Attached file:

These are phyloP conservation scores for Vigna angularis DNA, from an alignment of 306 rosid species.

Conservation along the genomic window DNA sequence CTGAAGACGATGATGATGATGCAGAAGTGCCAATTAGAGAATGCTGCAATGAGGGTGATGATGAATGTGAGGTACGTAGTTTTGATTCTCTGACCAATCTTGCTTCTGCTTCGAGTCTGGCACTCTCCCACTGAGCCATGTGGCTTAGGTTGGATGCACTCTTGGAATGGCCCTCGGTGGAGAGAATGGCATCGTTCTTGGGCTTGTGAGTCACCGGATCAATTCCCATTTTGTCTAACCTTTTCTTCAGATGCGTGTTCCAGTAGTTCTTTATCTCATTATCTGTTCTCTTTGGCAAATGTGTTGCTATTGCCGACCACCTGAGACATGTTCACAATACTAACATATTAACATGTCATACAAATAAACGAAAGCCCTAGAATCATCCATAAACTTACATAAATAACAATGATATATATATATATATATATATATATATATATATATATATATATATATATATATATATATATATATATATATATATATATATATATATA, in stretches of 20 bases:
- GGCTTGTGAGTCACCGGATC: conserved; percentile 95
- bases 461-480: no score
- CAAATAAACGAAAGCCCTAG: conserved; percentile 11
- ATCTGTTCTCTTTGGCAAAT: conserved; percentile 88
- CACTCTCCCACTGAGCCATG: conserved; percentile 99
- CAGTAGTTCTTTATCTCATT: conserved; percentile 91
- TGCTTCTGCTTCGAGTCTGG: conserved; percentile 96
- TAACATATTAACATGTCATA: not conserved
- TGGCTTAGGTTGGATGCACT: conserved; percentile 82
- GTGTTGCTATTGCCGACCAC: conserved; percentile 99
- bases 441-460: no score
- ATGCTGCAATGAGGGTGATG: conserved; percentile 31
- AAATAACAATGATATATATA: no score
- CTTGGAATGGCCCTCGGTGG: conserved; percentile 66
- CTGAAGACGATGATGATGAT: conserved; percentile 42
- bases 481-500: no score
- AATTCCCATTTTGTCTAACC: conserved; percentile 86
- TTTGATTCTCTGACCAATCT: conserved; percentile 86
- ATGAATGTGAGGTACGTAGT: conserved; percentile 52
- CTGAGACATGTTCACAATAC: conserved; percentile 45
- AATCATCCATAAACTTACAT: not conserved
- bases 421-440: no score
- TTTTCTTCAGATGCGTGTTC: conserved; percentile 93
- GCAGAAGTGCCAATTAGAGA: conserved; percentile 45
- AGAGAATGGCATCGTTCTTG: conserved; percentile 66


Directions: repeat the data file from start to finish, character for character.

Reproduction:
These are phyloP conservation scores for Vigna angularis DNA, from an alignment of 306 rosid species.

Conservation along the genomic window DNA sequence CTGAAGACGATGATGATGATGCAGAAGTGCCAATTAGAGAATGCTGCAATGAGGGTGATGATGAATGTGAGGTACGTAGTTTTGATTCTCTGACCAATCTTGCTTCTGCTTCGAGTCTGGCACTCTCCCACTGAGCCATGTGGCTTAGGTTGGATGCACTCTTGGAATGGCCCTCGGTGGAGAGAATGGCATCGTTCTTGGGCTTGTGAGTCACCGGATCAATTCCCATTTTGTCTAACCTTTTCTTCAGATGCGTGTTCCAGTAGTTCTTTATCTCATTATCTGTTCTCTTTGGCAAATGTGTTGCTATTGCCGACCACCTGAGACATGTTCACAATACTAACATATTAACATGTCATACAAATAAACGAAAGCCCTAGAATCATCCATAAACTTACATAAATAACAATGATATATATATATATATATATATATATATATATATATATATATATATATATATATATATATATATATATATATATATATATATATATATA, in stretches of 20 bases:
- GGCTTGTGAGTCACCGGATC: conserved; percentile 95
- bases 461-480: no score
- CAAATAAACGAAAGCCCTAG: conserved; percentile 11
- ATCTGTTCTCTTTGGCAAAT: conserved; percentile 88
- CACTCTCCCACTGAGCCATG: conserved; percentile 99
- CAGTAGTTCTTTATCTCATT: conserved; percentile 91
- TGCTTCTGCTTCGAGTCTGG: conserved; percentile 96
- TAACATATTAACATGTCATA: not conserved
- TGGCTTAGGTTGGATGCACT: conserved; percentile 82
- GTGTTGCTATTGCCGACCAC: conserved; percentile 99
- bases 441-460: no score
- ATGCTGCAATGAGGGTGATG: conserved; percentile 31
- AAATAACAATGATATATATA: no score
- CTTGGAATGGCCCTCGGTGG: conserved; percentile 66
- CTGAAGACGATGATGATGAT: conserved; percentile 42
- bases 481-500: no score
- AATTCCCATTTTGTCTAACC: conserved; percentile 86
- TTTGATTCTCTGACCAATCT: conserved; percentile 86
- ATGAATGTGAGGTACGTAGT: conserved; percentile 52
- CTGAGACATGTTCACAATAC: conserved; percentile 45
- AATCATCCATAAACTTACAT: not conserved
- bases 421-440: no score
- TTTTCTTCAGATGCGTGTTC: conserved; percentile 93
- GCAGAAGTGCCAATTAGAGA: conserved; percentile 45
- AGAGAATGGCATCGTTCTTG: conserved; percentile 66